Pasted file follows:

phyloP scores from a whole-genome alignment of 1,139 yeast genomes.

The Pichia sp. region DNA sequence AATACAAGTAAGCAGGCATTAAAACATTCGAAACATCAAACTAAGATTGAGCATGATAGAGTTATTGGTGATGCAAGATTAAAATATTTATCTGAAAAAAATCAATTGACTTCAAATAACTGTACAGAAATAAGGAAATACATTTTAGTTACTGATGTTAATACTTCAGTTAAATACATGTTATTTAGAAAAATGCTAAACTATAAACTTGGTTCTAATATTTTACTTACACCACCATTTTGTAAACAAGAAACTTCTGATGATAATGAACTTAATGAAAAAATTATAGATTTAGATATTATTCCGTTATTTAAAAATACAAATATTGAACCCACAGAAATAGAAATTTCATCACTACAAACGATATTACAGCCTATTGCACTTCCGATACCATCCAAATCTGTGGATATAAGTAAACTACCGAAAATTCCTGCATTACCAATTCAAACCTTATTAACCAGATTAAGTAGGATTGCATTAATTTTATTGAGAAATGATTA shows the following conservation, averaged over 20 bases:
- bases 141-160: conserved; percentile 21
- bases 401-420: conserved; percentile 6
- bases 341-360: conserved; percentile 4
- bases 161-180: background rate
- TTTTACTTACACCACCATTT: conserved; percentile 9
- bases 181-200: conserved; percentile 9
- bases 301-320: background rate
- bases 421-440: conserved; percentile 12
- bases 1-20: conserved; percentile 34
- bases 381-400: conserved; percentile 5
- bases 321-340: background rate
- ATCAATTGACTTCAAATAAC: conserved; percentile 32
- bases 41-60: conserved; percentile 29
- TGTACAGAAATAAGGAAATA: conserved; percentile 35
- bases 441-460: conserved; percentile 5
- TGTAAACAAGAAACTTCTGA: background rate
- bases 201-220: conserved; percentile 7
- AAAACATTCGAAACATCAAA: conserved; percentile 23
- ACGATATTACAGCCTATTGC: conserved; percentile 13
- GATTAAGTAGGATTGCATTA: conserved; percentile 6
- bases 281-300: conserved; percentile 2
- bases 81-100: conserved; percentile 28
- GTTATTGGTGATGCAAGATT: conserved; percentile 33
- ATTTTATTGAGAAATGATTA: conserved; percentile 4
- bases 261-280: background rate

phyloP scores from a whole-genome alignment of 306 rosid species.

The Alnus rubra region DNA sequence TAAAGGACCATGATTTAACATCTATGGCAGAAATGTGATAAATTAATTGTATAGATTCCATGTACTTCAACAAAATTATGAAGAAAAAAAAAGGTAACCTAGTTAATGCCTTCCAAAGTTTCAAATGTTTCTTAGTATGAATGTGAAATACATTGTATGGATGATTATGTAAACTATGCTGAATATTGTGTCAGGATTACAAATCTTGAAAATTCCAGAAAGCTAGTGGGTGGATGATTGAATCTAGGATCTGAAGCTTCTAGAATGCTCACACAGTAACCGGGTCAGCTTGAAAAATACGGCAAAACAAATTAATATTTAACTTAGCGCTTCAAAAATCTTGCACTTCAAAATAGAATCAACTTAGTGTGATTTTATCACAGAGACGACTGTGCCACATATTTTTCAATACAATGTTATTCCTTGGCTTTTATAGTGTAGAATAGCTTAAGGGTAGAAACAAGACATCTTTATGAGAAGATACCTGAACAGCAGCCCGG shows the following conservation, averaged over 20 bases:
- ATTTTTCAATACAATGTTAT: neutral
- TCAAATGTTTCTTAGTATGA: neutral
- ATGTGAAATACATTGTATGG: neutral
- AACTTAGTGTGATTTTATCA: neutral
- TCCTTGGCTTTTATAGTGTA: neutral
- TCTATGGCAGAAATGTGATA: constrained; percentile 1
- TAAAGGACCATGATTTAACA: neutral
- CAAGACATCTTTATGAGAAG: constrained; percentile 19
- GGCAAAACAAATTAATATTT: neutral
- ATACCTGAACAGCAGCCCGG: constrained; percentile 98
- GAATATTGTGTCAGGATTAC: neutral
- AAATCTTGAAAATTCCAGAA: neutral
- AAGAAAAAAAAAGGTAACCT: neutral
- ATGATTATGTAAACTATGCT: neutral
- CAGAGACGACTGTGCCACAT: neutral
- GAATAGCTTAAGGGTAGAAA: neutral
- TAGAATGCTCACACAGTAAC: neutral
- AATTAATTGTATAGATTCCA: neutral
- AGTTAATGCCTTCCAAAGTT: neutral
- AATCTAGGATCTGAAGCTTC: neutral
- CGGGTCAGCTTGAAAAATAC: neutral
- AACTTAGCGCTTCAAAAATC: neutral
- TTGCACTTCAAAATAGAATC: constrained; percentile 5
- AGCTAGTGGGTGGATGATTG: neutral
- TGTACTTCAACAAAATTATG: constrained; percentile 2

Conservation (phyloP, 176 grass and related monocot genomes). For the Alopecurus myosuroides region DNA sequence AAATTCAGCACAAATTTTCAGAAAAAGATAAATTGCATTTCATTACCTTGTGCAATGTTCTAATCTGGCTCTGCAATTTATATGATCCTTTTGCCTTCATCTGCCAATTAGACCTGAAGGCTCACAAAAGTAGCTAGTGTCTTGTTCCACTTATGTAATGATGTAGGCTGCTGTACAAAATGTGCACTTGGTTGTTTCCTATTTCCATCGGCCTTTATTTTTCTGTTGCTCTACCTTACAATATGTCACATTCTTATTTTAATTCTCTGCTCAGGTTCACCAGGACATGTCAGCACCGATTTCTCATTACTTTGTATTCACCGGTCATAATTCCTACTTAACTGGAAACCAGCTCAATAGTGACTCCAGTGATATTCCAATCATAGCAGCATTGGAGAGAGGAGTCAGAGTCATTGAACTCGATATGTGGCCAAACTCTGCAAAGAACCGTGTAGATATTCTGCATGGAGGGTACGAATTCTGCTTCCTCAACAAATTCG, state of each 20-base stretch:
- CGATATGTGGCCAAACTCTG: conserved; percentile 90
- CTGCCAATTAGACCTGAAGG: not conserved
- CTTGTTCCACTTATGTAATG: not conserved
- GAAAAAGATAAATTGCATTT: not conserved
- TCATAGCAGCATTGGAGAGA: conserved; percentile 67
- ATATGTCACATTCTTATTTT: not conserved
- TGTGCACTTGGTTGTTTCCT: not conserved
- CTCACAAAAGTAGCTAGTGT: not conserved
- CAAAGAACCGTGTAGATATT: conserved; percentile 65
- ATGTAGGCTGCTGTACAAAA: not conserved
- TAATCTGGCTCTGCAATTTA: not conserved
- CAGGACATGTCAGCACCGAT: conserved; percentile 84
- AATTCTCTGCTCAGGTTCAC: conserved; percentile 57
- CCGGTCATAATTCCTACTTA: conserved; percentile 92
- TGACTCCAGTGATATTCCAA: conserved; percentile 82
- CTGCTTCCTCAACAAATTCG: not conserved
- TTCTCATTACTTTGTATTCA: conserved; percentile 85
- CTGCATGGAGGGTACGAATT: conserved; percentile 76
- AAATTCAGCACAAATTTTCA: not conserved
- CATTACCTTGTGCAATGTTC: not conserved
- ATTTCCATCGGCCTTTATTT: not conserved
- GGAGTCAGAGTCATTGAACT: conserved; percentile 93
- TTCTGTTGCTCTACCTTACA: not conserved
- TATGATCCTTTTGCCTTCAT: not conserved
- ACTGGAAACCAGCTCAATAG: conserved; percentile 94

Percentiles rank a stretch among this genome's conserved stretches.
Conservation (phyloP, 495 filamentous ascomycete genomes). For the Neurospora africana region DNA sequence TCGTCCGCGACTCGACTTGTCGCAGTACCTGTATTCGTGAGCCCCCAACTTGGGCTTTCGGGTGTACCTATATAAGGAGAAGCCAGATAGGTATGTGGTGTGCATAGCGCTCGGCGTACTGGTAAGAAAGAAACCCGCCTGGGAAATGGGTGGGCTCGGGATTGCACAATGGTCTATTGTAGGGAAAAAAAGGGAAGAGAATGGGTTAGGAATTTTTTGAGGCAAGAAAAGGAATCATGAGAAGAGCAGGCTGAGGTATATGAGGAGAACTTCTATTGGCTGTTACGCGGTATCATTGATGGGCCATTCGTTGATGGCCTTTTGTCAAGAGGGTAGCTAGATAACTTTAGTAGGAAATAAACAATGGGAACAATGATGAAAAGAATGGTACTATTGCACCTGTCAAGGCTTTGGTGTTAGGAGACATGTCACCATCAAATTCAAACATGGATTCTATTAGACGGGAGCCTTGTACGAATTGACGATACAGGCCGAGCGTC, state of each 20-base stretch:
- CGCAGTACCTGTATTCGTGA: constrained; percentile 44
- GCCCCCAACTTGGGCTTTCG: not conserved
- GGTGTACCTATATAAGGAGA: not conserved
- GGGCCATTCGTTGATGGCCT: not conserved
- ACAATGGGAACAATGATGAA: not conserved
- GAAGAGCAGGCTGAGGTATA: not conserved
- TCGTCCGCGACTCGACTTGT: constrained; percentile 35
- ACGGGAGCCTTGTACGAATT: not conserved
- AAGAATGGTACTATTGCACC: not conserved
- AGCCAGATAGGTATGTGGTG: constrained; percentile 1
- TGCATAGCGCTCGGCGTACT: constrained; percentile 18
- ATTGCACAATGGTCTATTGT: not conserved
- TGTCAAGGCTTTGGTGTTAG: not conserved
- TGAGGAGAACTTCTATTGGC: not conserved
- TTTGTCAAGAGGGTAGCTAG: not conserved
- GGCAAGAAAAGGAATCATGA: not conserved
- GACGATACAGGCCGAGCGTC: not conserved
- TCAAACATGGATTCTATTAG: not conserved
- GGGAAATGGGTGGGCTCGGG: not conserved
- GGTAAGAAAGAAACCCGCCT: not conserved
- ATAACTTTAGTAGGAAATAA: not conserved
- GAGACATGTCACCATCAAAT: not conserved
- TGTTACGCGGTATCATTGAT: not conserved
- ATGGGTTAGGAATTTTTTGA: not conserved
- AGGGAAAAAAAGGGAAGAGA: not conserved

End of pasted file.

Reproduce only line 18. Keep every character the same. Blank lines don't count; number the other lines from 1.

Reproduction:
- TGTAAACAAGAAACTTCTGA: background rate